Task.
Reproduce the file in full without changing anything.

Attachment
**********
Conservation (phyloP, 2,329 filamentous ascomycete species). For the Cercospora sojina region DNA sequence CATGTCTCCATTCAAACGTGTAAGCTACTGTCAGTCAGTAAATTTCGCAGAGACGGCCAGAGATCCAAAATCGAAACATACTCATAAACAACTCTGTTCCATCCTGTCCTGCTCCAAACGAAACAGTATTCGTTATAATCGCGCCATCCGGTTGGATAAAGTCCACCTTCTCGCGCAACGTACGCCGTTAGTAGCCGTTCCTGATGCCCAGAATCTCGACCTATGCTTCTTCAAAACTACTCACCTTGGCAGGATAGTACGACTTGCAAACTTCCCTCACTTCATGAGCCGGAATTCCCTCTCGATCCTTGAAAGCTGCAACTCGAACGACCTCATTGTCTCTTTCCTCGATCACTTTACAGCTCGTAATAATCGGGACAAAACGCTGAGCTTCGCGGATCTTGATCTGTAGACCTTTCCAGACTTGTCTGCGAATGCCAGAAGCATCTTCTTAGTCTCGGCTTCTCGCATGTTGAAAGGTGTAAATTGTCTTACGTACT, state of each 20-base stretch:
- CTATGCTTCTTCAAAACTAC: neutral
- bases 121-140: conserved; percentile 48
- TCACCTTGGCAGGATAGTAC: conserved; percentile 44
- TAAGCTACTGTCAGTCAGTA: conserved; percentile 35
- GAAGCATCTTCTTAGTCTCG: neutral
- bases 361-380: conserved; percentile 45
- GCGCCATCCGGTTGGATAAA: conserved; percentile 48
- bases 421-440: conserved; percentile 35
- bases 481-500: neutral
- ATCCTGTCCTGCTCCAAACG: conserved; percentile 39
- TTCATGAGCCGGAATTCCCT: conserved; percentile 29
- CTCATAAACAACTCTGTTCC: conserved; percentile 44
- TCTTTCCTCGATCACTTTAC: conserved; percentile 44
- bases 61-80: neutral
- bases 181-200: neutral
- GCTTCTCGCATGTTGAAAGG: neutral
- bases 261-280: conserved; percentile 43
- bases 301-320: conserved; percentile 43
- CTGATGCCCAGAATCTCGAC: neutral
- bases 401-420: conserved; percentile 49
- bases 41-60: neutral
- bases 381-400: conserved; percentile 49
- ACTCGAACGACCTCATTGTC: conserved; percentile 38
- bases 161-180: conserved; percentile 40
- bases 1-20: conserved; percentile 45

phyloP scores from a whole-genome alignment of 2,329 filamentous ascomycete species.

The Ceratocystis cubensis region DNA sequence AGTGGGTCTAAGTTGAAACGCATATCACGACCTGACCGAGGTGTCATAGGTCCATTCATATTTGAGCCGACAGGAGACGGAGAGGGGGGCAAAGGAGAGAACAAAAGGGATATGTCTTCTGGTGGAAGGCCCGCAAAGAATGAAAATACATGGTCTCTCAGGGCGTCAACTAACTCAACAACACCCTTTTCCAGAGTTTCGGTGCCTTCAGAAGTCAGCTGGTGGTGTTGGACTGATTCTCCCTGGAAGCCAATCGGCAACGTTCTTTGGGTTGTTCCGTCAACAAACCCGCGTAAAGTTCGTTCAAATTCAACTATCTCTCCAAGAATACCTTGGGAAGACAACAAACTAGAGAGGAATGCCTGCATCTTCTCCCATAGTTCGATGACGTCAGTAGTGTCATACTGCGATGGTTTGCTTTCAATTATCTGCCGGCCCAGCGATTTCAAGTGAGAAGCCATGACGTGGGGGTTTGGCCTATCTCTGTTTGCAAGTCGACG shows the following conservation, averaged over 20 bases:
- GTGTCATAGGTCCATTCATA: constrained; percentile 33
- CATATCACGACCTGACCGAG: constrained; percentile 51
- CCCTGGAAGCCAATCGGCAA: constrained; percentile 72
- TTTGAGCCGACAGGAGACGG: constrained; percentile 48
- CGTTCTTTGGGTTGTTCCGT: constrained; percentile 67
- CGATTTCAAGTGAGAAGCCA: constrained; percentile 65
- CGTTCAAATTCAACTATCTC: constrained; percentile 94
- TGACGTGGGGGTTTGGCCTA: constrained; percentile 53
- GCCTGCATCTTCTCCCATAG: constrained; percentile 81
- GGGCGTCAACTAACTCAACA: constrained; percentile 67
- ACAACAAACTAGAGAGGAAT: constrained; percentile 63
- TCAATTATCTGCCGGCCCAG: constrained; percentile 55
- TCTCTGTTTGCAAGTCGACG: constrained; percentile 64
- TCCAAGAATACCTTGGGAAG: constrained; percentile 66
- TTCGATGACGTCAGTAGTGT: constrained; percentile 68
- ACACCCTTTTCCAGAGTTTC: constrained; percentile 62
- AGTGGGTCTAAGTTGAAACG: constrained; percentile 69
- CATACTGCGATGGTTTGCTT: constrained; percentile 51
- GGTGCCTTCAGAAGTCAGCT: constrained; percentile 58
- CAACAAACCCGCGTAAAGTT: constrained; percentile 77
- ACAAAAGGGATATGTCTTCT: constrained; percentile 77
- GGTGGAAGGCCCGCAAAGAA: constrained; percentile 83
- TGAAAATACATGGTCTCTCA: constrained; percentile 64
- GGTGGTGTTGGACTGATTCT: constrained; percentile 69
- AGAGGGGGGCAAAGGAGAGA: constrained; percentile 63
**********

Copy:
Conservation (phyloP, 2,329 filamentous ascomycete species). For the Cercospora sojina region DNA sequence CATGTCTCCATTCAAACGTGTAAGCTACTGTCAGTCAGTAAATTTCGCAGAGACGGCCAGAGATCCAAAATCGAAACATACTCATAAACAACTCTGTTCCATCCTGTCCTGCTCCAAACGAAACAGTATTCGTTATAATCGCGCCATCCGGTTGGATAAAGTCCACCTTCTCGCGCAACGTACGCCGTTAGTAGCCGTTCCTGATGCCCAGAATCTCGACCTATGCTTCTTCAAAACTACTCACCTTGGCAGGATAGTACGACTTGCAAACTTCCCTCACTTCATGAGCCGGAATTCCCTCTCGATCCTTGAAAGCTGCAACTCGAACGACCTCATTGTCTCTTTCCTCGATCACTTTACAGCTCGTAATAATCGGGACAAAACGCTGAGCTTCGCGGATCTTGATCTGTAGACCTTTCCAGACTTGTCTGCGAATGCCAGAAGCATCTTCTTAGTCTCGGCTTCTCGCATGTTGAAAGGTGTAAATTGTCTTACGTACT, state of each 20-base stretch:
- CTATGCTTCTTCAAAACTAC: neutral
- bases 121-140: conserved; percentile 48
- TCACCTTGGCAGGATAGTAC: conserved; percentile 44
- TAAGCTACTGTCAGTCAGTA: conserved; percentile 35
- GAAGCATCTTCTTAGTCTCG: neutral
- bases 361-380: conserved; percentile 45
- GCGCCATCCGGTTGGATAAA: conserved; percentile 48
- bases 421-440: conserved; percentile 35
- bases 481-500: neutral
- ATCCTGTCCTGCTCCAAACG: conserved; percentile 39
- TTCATGAGCCGGAATTCCCT: conserved; percentile 29
- CTCATAAACAACTCTGTTCC: conserved; percentile 44
- TCTTTCCTCGATCACTTTAC: conserved; percentile 44
- bases 61-80: neutral
- bases 181-200: neutral
- GCTTCTCGCATGTTGAAAGG: neutral
- bases 261-280: conserved; percentile 43
- bases 301-320: conserved; percentile 43
- CTGATGCCCAGAATCTCGAC: neutral
- bases 401-420: conserved; percentile 49
- bases 41-60: neutral
- bases 381-400: conserved; percentile 49
- ACTCGAACGACCTCATTGTC: conserved; percentile 38
- bases 161-180: conserved; percentile 40
- bases 1-20: conserved; percentile 45

phyloP scores from a whole-genome alignment of 2,329 filamentous ascomycete species.

The Ceratocystis cubensis region DNA sequence AGTGGGTCTAAGTTGAAACGCATATCACGACCTGACCGAGGTGTCATAGGTCCATTCATATTTGAGCCGACAGGAGACGGAGAGGGGGGCAAAGGAGAGAACAAAAGGGATATGTCTTCTGGTGGAAGGCCCGCAAAGAATGAAAATACATGGTCTCTCAGGGCGTCAACTAACTCAACAACACCCTTTTCCAGAGTTTCGGTGCCTTCAGAAGTCAGCTGGTGGTGTTGGACTGATTCTCCCTGGAAGCCAATCGGCAACGTTCTTTGGGTTGTTCCGTCAACAAACCCGCGTAAAGTTCGTTCAAATTCAACTATCTCTCCAAGAATACCTTGGGAAGACAACAAACTAGAGAGGAATGCCTGCATCTTCTCCCATAGTTCGATGACGTCAGTAGTGTCATACTGCGATGGTTTGCTTTCAATTATCTGCCGGCCCAGCGATTTCAAGTGAGAAGCCATGACGTGGGGGTTTGGCCTATCTCTGTTTGCAAGTCGACG shows the following conservation, averaged over 20 bases:
- GTGTCATAGGTCCATTCATA: constrained; percentile 33
- CATATCACGACCTGACCGAG: constrained; percentile 51
- CCCTGGAAGCCAATCGGCAA: constrained; percentile 72
- TTTGAGCCGACAGGAGACGG: constrained; percentile 48
- CGTTCTTTGGGTTGTTCCGT: constrained; percentile 67
- CGATTTCAAGTGAGAAGCCA: constrained; percentile 65
- CGTTCAAATTCAACTATCTC: constrained; percentile 94
- TGACGTGGGGGTTTGGCCTA: constrained; percentile 53
- GCCTGCATCTTCTCCCATAG: constrained; percentile 81
- GGGCGTCAACTAACTCAACA: constrained; percentile 67
- ACAACAAACTAGAGAGGAAT: constrained; percentile 63
- TCAATTATCTGCCGGCCCAG: constrained; percentile 55
- TCTCTGTTTGCAAGTCGACG: constrained; percentile 64
- TCCAAGAATACCTTGGGAAG: constrained; percentile 66
- TTCGATGACGTCAGTAGTGT: constrained; percentile 68
- ACACCCTTTTCCAGAGTTTC: constrained; percentile 62
- AGTGGGTCTAAGTTGAAACG: constrained; percentile 69
- CATACTGCGATGGTTTGCTT: constrained; percentile 51
- GGTGCCTTCAGAAGTCAGCT: constrained; percentile 58
- CAACAAACCCGCGTAAAGTT: constrained; percentile 77
- ACAAAAGGGATATGTCTTCT: constrained; percentile 77
- GGTGGAAGGCCCGCAAAGAA: constrained; percentile 83
- TGAAAATACATGGTCTCTCA: constrained; percentile 64
- GGTGGTGTTGGACTGATTCT: constrained; percentile 69
- AGAGGGGGGCAAAGGAGAGA: constrained; percentile 63